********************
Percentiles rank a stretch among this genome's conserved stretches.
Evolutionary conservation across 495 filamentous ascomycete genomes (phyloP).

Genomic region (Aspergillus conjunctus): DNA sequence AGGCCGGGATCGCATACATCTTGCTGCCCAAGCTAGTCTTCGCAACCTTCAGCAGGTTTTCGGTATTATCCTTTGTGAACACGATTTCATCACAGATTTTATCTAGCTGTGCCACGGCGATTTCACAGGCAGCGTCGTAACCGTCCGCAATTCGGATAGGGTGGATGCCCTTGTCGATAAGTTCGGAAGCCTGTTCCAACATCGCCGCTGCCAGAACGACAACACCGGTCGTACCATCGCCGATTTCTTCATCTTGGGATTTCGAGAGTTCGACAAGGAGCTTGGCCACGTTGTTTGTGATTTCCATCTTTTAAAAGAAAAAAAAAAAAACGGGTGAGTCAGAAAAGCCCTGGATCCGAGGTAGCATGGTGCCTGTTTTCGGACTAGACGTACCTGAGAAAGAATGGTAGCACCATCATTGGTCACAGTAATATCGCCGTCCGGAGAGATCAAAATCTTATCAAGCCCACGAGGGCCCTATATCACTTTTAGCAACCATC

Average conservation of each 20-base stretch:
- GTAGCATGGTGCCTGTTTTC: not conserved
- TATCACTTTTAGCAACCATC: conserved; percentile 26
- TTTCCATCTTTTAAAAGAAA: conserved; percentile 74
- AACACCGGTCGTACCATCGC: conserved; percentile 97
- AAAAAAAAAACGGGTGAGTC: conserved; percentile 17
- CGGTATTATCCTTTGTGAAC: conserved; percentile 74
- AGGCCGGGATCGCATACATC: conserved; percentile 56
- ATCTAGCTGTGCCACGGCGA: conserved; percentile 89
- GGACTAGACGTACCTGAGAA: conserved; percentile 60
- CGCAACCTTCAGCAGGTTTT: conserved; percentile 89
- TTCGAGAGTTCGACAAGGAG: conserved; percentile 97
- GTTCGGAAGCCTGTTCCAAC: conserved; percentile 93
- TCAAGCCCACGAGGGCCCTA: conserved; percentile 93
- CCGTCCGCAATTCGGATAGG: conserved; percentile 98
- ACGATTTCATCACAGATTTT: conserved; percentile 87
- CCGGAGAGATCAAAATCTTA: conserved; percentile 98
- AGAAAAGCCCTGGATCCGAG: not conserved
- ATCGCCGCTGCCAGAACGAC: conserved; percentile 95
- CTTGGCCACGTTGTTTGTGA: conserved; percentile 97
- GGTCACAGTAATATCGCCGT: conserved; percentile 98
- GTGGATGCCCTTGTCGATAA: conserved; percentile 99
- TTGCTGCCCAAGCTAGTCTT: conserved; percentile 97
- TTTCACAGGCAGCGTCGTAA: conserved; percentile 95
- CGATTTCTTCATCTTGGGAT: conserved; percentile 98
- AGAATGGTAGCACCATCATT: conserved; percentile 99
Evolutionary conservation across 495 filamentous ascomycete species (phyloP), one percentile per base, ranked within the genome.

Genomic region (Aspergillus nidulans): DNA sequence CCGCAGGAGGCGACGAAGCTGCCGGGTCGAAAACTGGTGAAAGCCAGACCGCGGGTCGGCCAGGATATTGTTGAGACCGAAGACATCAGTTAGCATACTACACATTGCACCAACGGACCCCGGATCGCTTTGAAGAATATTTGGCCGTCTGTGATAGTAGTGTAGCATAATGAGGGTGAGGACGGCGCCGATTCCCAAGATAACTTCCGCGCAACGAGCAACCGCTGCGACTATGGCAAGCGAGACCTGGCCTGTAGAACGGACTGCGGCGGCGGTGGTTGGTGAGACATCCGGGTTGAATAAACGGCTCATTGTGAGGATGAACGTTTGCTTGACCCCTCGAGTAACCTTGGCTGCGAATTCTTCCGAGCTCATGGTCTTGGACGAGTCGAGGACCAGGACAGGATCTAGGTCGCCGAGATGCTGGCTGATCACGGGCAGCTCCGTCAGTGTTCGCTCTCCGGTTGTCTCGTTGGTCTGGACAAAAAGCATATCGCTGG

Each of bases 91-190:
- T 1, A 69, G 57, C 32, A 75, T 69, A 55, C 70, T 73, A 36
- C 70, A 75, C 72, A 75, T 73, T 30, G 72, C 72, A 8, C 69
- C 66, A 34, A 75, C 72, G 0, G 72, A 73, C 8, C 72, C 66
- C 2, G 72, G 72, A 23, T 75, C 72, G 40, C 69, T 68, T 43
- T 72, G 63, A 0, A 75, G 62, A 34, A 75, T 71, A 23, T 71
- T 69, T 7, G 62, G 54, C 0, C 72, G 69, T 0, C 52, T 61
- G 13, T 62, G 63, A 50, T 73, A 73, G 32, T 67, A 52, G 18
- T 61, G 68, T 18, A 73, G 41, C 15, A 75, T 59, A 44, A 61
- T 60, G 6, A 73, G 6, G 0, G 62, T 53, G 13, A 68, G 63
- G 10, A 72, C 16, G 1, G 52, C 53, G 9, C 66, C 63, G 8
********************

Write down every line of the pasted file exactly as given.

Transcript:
Percentiles rank a stretch among this genome's conserved stretches.
Evolutionary conservation across 495 filamentous ascomycete genomes (phyloP).

Genomic region (Aspergillus conjunctus): DNA sequence AGGCCGGGATCGCATACATCTTGCTGCCCAAGCTAGTCTTCGCAACCTTCAGCAGGTTTTCGGTATTATCCTTTGTGAACACGATTTCATCACAGATTTTATCTAGCTGTGCCACGGCGATTTCACAGGCAGCGTCGTAACCGTCCGCAATTCGGATAGGGTGGATGCCCTTGTCGATAAGTTCGGAAGCCTGTTCCAACATCGCCGCTGCCAGAACGACAACACCGGTCGTACCATCGCCGATTTCTTCATCTTGGGATTTCGAGAGTTCGACAAGGAGCTTGGCCACGTTGTTTGTGATTTCCATCTTTTAAAAGAAAAAAAAAAAAACGGGTGAGTCAGAAAAGCCCTGGATCCGAGGTAGCATGGTGCCTGTTTTCGGACTAGACGTACCTGAGAAAGAATGGTAGCACCATCATTGGTCACAGTAATATCGCCGTCCGGAGAGATCAAAATCTTATCAAGCCCACGAGGGCCCTATATCACTTTTAGCAACCATC

Average conservation of each 20-base stretch:
- GTAGCATGGTGCCTGTTTTC: not conserved
- TATCACTTTTAGCAACCATC: conserved; percentile 26
- TTTCCATCTTTTAAAAGAAA: conserved; percentile 74
- AACACCGGTCGTACCATCGC: conserved; percentile 97
- AAAAAAAAAACGGGTGAGTC: conserved; percentile 17
- CGGTATTATCCTTTGTGAAC: conserved; percentile 74
- AGGCCGGGATCGCATACATC: conserved; percentile 56
- ATCTAGCTGTGCCACGGCGA: conserved; percentile 89
- GGACTAGACGTACCTGAGAA: conserved; percentile 60
- CGCAACCTTCAGCAGGTTTT: conserved; percentile 89
- TTCGAGAGTTCGACAAGGAG: conserved; percentile 97
- GTTCGGAAGCCTGTTCCAAC: conserved; percentile 93
- TCAAGCCCACGAGGGCCCTA: conserved; percentile 93
- CCGTCCGCAATTCGGATAGG: conserved; percentile 98
- ACGATTTCATCACAGATTTT: conserved; percentile 87
- CCGGAGAGATCAAAATCTTA: conserved; percentile 98
- AGAAAAGCCCTGGATCCGAG: not conserved
- ATCGCCGCTGCCAGAACGAC: conserved; percentile 95
- CTTGGCCACGTTGTTTGTGA: conserved; percentile 97
- GGTCACAGTAATATCGCCGT: conserved; percentile 98
- GTGGATGCCCTTGTCGATAA: conserved; percentile 99
- TTGCTGCCCAAGCTAGTCTT: conserved; percentile 97
- TTTCACAGGCAGCGTCGTAA: conserved; percentile 95
- CGATTTCTTCATCTTGGGAT: conserved; percentile 98
- AGAATGGTAGCACCATCATT: conserved; percentile 99
Evolutionary conservation across 495 filamentous ascomycete species (phyloP), one percentile per base, ranked within the genome.

Genomic region (Aspergillus nidulans): DNA sequence CCGCAGGAGGCGACGAAGCTGCCGGGTCGAAAACTGGTGAAAGCCAGACCGCGGGTCGGCCAGGATATTGTTGAGACCGAAGACATCAGTTAGCATACTACACATTGCACCAACGGACCCCGGATCGCTTTGAAGAATATTTGGCCGTCTGTGATAGTAGTGTAGCATAATGAGGGTGAGGACGGCGCCGATTCCCAAGATAACTTCCGCGCAACGAGCAACCGCTGCGACTATGGCAAGCGAGACCTGGCCTGTAGAACGGACTGCGGCGGCGGTGGTTGGTGAGACATCCGGGTTGAATAAACGGCTCATTGTGAGGATGAACGTTTGCTTGACCCCTCGAGTAACCTTGGCTGCGAATTCTTCCGAGCTCATGGTCTTGGACGAGTCGAGGACCAGGACAGGATCTAGGTCGCCGAGATGCTGGCTGATCACGGGCAGCTCCGTCAGTGTTCGCTCTCCGGTTGTCTCGTTGGTCTGGACAAAAAGCATATCGCTGG

Each of bases 91-190:
- T 1, A 69, G 57, C 32, A 75, T 69, A 55, C 70, T 73, A 36
- C 70, A 75, C 72, A 75, T 73, T 30, G 72, C 72, A 8, C 69
- C 66, A 34, A 75, C 72, G 0, G 72, A 73, C 8, C 72, C 66
- C 2, G 72, G 72, A 23, T 75, C 72, G 40, C 69, T 68, T 43
- T 72, G 63, A 0, A 75, G 62, A 34, A 75, T 71, A 23, T 71
- T 69, T 7, G 62, G 54, C 0, C 72, G 69, T 0, C 52, T 61
- G 13, T 62, G 63, A 50, T 73, A 73, G 32, T 67, A 52, G 18
- T 61, G 68, T 18, A 73, G 41, C 15, A 75, T 59, A 44, A 61
- T 60, G 6, A 73, G 6, G 0, G 62, T 53, G 13, A 68, G 63
- G 10, A 72, C 16, G 1, G 52, C 53, G 9, C 66, C 63, G 8